“I am extremely grateful to the Authors’ Foundation and K Blundell Trust for this grant. Their assistance will allow me the time and space to complete my first novel which explores a fictionalised encounter with the work of a forgotten ceramicist, based on an archive held in the Women’s Art Library, Goldsmiths College. It is an honour to be supported in a project which is so important to me, and for it to be recognised in this way. Thank you so much.”

Hannah Regel co-edited the feminist journal SALT from 2012-2019. She is the author of two published collections of poetry When I Was Alive (2017) and Oliver Reed (2020, both Montez Press). Hannah lives in London.

 

Alasdair Soussi

‘Financial assistance will help me make this book the best it can be’

“It’s an honour to receive a grant for my ongoing biography of Scottish artist, James McBey. Shadows and Light — The Life and Times of James McBey will be the world’s first biography of this international etcher and painter. Born illegitimately in late nineteenth century Aberdeenshire, McBey went on to become one of Scotland’s and Britain’s most successful artists. He was also the official war artist for the Allies in the Middle East during WWI, sketching from the front line and meeting and painting Lawrence of Arabia in Damascus. Financial assistance will help make this book the best it can be – and I’m indebted to the SoA Authors’ Foundation for their support.”

Alasdair Soussi is a Glasgow-based freelance journalist and filmmaker who writes for Al Jazeera English and The National in Abu Dhabi. He has reported from the likes of Beirut, Cairo and Freetown, and has made a series of short online documentaries for Al Jazeera. His edited work on his grandfather’s WWII war diary and war poetry from West Africa, In the Shadow of the Cotton Tree — A Diary of Second World War Sierra Leone, was published in 2014. Shadows and Light — The Life and Times of James McBey will be published by Scotland Street Press in 2022.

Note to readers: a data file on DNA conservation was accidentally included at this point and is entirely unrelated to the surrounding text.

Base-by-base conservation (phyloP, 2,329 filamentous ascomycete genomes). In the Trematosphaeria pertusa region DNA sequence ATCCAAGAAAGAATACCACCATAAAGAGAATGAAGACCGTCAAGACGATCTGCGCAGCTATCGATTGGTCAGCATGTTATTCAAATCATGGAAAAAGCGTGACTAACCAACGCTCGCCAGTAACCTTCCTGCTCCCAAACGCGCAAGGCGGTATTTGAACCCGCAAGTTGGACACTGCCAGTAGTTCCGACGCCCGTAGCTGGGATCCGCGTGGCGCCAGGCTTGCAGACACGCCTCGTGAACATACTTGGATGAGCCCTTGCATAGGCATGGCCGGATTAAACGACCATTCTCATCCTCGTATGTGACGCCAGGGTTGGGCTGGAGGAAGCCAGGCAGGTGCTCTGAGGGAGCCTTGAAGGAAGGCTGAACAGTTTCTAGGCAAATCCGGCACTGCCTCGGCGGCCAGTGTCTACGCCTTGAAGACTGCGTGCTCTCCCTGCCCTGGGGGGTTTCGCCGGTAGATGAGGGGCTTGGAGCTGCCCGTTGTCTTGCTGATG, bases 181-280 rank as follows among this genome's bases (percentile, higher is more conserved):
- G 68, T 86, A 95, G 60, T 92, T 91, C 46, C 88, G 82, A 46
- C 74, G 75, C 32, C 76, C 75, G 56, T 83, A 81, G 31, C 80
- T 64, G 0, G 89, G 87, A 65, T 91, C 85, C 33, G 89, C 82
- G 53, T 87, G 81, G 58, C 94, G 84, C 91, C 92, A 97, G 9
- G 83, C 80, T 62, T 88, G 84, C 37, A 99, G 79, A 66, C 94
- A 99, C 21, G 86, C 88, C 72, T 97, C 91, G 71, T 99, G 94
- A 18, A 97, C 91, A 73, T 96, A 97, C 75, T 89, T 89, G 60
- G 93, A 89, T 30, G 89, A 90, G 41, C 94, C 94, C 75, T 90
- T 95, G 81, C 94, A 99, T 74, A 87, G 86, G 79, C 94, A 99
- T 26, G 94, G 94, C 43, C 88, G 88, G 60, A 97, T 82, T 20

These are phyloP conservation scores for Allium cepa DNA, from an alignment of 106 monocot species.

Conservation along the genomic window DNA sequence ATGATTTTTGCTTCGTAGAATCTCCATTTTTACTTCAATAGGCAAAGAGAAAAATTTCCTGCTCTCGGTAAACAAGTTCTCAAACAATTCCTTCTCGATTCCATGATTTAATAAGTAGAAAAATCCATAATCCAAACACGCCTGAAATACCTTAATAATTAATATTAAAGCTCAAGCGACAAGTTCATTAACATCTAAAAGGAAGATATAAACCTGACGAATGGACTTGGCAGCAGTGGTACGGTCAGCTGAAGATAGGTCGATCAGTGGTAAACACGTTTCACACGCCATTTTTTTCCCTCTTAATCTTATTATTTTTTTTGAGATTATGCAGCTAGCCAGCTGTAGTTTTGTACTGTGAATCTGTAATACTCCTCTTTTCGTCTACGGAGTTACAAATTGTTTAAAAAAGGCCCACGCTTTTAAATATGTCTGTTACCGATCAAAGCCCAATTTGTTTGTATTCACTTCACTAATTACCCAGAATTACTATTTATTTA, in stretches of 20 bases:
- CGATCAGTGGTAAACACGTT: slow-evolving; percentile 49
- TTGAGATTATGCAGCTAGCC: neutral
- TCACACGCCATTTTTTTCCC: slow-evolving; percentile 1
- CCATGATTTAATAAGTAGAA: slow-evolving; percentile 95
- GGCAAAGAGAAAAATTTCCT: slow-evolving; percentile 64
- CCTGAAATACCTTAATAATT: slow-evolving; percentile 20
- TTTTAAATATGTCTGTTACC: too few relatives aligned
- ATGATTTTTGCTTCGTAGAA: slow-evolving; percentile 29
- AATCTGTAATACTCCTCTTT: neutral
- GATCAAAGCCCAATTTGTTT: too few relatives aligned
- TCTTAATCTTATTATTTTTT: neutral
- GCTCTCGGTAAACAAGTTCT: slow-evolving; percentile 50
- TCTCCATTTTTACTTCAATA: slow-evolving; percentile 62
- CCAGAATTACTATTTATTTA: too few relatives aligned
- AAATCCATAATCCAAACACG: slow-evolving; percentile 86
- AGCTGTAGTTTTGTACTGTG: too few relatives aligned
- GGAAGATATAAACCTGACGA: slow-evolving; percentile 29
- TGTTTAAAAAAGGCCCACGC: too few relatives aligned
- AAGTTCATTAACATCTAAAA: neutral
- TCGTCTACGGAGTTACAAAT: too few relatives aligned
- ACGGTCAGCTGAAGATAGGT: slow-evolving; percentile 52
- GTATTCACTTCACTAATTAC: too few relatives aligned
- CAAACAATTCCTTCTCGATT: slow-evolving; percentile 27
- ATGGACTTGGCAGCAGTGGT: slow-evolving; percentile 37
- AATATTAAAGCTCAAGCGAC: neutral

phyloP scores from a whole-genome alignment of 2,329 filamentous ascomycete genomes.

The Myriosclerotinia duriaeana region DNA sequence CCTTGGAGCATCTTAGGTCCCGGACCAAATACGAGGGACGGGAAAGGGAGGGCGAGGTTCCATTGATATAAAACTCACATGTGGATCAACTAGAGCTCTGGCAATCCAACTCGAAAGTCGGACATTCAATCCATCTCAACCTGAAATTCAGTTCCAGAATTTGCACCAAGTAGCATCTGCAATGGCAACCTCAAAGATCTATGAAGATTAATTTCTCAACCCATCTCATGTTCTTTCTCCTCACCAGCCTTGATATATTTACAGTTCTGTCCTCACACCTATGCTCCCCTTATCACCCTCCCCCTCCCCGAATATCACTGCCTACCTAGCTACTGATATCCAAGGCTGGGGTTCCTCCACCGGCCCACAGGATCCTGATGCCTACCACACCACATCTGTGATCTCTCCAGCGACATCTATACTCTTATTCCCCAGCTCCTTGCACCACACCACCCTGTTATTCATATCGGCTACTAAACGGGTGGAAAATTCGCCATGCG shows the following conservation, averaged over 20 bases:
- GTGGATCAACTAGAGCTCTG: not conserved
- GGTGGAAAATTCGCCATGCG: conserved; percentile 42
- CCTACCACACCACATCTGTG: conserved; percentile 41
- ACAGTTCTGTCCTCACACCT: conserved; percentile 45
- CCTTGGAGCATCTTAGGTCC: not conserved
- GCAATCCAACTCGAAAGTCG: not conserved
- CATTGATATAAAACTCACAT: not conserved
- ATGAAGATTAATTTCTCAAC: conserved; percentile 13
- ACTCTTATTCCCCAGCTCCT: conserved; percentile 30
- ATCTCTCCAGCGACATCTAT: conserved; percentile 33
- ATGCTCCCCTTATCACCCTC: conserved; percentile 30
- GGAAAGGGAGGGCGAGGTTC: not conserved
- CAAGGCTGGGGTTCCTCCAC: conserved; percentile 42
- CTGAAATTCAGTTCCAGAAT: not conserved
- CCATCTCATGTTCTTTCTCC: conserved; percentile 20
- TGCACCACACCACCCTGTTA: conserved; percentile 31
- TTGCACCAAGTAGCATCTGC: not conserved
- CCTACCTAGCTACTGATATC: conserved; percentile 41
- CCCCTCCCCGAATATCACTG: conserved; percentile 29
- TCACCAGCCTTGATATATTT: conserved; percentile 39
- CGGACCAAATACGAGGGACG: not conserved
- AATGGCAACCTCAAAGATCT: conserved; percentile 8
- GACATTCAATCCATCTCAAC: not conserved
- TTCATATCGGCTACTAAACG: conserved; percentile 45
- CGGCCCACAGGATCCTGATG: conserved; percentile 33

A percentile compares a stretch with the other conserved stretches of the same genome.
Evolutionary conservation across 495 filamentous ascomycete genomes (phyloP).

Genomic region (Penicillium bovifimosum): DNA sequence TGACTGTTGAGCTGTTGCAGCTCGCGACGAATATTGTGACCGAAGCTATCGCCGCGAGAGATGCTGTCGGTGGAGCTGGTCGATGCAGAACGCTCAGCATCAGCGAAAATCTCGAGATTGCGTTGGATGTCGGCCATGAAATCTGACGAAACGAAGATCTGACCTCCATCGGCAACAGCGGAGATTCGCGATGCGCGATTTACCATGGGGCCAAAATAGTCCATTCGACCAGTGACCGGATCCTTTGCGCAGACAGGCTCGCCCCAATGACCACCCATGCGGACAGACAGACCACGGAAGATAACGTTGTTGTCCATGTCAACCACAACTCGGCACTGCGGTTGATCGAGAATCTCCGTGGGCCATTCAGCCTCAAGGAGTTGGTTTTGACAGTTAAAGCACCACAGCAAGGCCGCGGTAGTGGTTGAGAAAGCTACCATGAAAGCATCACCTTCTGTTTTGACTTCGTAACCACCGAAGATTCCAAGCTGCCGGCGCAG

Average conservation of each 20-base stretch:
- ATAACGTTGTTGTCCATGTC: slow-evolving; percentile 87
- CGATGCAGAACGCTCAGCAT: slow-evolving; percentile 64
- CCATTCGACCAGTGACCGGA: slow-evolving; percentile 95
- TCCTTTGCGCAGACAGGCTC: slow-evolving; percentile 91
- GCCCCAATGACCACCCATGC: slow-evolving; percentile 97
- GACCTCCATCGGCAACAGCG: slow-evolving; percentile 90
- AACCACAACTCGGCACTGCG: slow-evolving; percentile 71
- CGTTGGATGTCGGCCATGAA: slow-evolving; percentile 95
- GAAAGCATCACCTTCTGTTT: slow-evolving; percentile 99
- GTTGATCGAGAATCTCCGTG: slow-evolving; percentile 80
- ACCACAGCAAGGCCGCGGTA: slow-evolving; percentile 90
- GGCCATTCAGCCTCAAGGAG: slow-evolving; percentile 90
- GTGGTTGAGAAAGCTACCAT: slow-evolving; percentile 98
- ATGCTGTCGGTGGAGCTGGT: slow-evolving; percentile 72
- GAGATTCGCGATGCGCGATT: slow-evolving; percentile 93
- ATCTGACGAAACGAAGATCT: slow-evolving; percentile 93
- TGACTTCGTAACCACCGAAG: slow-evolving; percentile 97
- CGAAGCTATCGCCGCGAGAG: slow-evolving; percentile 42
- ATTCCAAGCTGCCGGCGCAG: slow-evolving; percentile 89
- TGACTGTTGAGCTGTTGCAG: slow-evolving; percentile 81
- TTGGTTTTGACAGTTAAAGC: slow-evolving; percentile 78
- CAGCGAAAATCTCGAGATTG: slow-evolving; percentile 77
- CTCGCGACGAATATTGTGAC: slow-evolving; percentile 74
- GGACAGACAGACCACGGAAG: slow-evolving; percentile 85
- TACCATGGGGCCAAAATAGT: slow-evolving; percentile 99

Lydia Syson

‘… I can now travel to Ireland and Georgia in my anarchist great-great-grandmother’s footsteps’

“The SoA’s vote of confidence in my current work-in-progress means as much to me as the timely financial support. I’m writing an intimate group biography of three generations of radical mothers and daughters in my family, piecing together a vast and scattered collection of letters, notebooks and unpublished memoirs. The stories these tell – of activism, social revolution and passion – challenge many preconceptions about women’s political and personal lives and also illuminate my own. I can now travel to Ireland and Georgia in my anarchist great-great-grandmother’s footsteps and collect material from a wide range of archives.”

Lydia Syson has written extensively on hidden histories, in the form of biography and fiction for adults and younger readers. Mr Peacock’s Possessions (2018), her most recent novel, addresses migration and slavery in the nineteenth-century Pacific. Earlier books explored the 1871 Paris Commune, the Spanish Civil War, World War II’s ‘invasion summer’, and the life and times of a progressive Enlightenment sex doctor. Family history has long been an inspiration, but this is her most personal project to date.  

 

Mirza Waheed

‘… couldn’t have come at a better time’

“My current novel is about a precipitously transforming natural world and our place in it. It’s also a book about children. I’m very grateful to receive this grant from the Society of Authors, as it will allow me time and freedom to work uninterrupted on the book. It couldn’t have come at a better time. A big thank you.”

Mirza Waheed was born and brought up in Kashmir. His debut novel, The Collaborator, was an international bestseller, a finalist for the Guardian First Book Award and the Shakti Bhat Prize, and was longlisted for the Desmond Elliott Prize. It was selected by Waterstones as part of its literary debut promotion, Waterstones 11. It was also a book of the year for The Telegraph, New Statesman, Financial Times, Business Standard, and Telegraph India, among others. His second novel, The Book of Gold Leaves, was published in 2014 to critical acclaim. It was shortlisted for the DSC Prize for South Asian Literature 2016, longlisted for the Folio Prize, and was a finalist for the 2015 Tata Literature Live! Book of the Year (Fiction). Mirza has written for the BBC, the Guardian, Granta, Guernica, Al Jazeera English, and The New York Times. Waheed’s last novel Tell Her Everything was nominated for the DSC Prize for South Asian Literature 2019 and Tata Literature Live Book of the Year. It will be published in France early next year. Tell Her Everything won the Hindu Prize for Fiction 2019.